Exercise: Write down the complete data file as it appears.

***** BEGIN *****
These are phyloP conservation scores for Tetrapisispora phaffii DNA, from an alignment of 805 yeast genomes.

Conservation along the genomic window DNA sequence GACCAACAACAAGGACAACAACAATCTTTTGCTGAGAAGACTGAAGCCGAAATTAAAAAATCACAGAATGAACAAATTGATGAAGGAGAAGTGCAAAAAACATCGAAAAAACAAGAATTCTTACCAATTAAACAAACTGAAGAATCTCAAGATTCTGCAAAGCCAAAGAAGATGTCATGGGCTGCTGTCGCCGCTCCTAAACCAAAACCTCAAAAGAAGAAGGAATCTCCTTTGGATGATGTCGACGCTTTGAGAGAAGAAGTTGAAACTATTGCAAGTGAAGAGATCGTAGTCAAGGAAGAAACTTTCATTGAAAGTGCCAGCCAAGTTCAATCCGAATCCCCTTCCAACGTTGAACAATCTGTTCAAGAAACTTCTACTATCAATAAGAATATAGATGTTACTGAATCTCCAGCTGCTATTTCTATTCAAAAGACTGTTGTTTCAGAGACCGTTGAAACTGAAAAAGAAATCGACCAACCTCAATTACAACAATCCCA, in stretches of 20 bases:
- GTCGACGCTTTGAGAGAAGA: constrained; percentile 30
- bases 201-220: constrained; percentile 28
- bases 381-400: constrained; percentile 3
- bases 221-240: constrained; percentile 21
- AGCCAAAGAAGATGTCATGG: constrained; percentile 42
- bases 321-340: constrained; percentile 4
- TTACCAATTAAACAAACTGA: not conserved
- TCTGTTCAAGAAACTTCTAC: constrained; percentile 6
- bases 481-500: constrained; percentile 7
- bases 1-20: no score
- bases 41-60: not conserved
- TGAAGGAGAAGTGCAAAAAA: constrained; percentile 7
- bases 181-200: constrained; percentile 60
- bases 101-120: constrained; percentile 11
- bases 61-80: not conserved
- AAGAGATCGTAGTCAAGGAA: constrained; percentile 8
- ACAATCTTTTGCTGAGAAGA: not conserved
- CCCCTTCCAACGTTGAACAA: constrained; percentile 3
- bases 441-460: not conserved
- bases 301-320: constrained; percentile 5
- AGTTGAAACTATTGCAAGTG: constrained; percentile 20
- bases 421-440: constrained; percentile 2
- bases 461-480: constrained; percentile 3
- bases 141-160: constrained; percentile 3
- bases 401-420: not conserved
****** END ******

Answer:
These are phyloP conservation scores for Tetrapisispora phaffii DNA, from an alignment of 805 yeast genomes.

Conservation along the genomic window DNA sequence GACCAACAACAAGGACAACAACAATCTTTTGCTGAGAAGACTGAAGCCGAAATTAAAAAATCACAGAATGAACAAATTGATGAAGGAGAAGTGCAAAAAACATCGAAAAAACAAGAATTCTTACCAATTAAACAAACTGAAGAATCTCAAGATTCTGCAAAGCCAAAGAAGATGTCATGGGCTGCTGTCGCCGCTCCTAAACCAAAACCTCAAAAGAAGAAGGAATCTCCTTTGGATGATGTCGACGCTTTGAGAGAAGAAGTTGAAACTATTGCAAGTGAAGAGATCGTAGTCAAGGAAGAAACTTTCATTGAAAGTGCCAGCCAAGTTCAATCCGAATCCCCTTCCAACGTTGAACAATCTGTTCAAGAAACTTCTACTATCAATAAGAATATAGATGTTACTGAATCTCCAGCTGCTATTTCTATTCAAAAGACTGTTGTTTCAGAGACCGTTGAAACTGAAAAAGAAATCGACCAACCTCAATTACAACAATCCCA, in stretches of 20 bases:
- GTCGACGCTTTGAGAGAAGA: constrained; percentile 30
- bases 201-220: constrained; percentile 28
- bases 381-400: constrained; percentile 3
- bases 221-240: constrained; percentile 21
- AGCCAAAGAAGATGTCATGG: constrained; percentile 42
- bases 321-340: constrained; percentile 4
- TTACCAATTAAACAAACTGA: not conserved
- TCTGTTCAAGAAACTTCTAC: constrained; percentile 6
- bases 481-500: constrained; percentile 7
- bases 1-20: no score
- bases 41-60: not conserved
- TGAAGGAGAAGTGCAAAAAA: constrained; percentile 7
- bases 181-200: constrained; percentile 60
- bases 101-120: constrained; percentile 11
- bases 61-80: not conserved
- AAGAGATCGTAGTCAAGGAA: constrained; percentile 8
- ACAATCTTTTGCTGAGAAGA: not conserved
- CCCCTTCCAACGTTGAACAA: constrained; percentile 3
- bases 441-460: not conserved
- bases 301-320: constrained; percentile 5
- AGTTGAAACTATTGCAAGTG: constrained; percentile 20
- bases 421-440: constrained; percentile 2
- bases 461-480: constrained; percentile 3
- bases 141-160: constrained; percentile 3
- bases 401-420: not conserved